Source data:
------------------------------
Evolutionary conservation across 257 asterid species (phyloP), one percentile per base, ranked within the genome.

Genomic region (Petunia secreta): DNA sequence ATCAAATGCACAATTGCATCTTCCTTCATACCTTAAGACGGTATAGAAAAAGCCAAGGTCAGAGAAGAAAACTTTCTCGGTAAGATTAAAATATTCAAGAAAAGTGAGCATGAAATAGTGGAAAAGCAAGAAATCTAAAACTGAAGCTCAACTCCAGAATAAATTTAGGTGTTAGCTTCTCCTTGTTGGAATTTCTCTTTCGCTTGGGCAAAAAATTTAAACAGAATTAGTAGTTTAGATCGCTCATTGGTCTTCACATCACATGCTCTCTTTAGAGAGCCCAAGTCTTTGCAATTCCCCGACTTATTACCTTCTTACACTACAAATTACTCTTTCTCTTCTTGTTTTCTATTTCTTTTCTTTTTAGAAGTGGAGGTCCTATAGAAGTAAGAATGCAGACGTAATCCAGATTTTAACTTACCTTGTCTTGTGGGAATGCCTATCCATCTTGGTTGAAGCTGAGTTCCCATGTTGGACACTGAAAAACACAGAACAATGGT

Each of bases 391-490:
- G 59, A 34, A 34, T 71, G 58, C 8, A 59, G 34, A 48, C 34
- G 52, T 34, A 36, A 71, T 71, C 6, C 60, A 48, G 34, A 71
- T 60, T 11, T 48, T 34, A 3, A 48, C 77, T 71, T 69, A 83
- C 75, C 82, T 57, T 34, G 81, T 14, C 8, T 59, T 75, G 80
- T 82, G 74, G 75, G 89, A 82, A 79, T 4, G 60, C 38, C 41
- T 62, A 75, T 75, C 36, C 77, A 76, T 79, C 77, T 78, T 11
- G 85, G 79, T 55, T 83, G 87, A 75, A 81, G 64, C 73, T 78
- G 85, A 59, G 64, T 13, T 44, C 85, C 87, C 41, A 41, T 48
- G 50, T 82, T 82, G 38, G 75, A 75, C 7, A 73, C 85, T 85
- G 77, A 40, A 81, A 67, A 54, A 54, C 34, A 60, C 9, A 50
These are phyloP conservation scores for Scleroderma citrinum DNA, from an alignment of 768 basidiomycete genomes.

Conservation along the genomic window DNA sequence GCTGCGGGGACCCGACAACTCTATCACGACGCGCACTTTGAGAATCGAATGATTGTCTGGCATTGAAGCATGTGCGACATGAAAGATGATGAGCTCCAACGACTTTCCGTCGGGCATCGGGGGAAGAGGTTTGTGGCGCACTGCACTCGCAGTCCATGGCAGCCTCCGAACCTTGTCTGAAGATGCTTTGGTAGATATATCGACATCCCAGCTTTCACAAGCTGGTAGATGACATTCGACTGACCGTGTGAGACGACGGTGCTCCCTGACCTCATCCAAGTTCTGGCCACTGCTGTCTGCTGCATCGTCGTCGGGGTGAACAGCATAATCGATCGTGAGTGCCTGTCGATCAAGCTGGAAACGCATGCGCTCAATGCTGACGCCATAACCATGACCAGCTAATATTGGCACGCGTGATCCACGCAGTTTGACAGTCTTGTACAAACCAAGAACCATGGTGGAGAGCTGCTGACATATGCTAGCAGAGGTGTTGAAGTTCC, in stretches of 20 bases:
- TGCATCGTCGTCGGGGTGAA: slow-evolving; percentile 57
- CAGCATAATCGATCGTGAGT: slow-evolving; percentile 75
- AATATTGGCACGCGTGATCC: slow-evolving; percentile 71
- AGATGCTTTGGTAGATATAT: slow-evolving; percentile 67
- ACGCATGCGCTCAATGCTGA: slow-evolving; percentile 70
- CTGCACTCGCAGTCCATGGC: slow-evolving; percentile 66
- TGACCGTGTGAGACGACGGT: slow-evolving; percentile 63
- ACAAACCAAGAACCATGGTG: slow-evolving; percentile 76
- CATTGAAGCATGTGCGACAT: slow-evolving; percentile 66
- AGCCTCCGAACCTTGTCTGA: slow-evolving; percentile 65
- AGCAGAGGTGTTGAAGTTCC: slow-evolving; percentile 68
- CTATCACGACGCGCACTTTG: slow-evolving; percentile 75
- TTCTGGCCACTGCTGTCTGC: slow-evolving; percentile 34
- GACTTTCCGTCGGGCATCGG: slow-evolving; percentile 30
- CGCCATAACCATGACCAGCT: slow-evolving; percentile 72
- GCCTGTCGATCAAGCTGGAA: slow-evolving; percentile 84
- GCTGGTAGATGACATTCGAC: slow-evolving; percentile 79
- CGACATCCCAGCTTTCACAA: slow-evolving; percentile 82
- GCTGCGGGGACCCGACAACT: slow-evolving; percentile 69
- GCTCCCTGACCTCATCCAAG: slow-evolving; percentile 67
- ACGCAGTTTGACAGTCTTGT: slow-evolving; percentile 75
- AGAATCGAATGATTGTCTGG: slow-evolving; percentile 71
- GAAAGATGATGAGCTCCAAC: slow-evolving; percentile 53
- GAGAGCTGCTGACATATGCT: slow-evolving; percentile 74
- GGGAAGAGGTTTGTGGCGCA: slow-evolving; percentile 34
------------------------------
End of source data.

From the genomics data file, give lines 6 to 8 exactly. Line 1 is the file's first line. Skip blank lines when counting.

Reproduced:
- T 60, T 11, T 48, T 34, A 3, A 48, C 77, T 71, T 69, A 83
- C 75, C 82, T 57, T 34, G 81, T 14, C 8, T 59, T 75, G 80
- T 82, G 74, G 75, G 89, A 82, A 79, T 4, G 60, C 38, C 41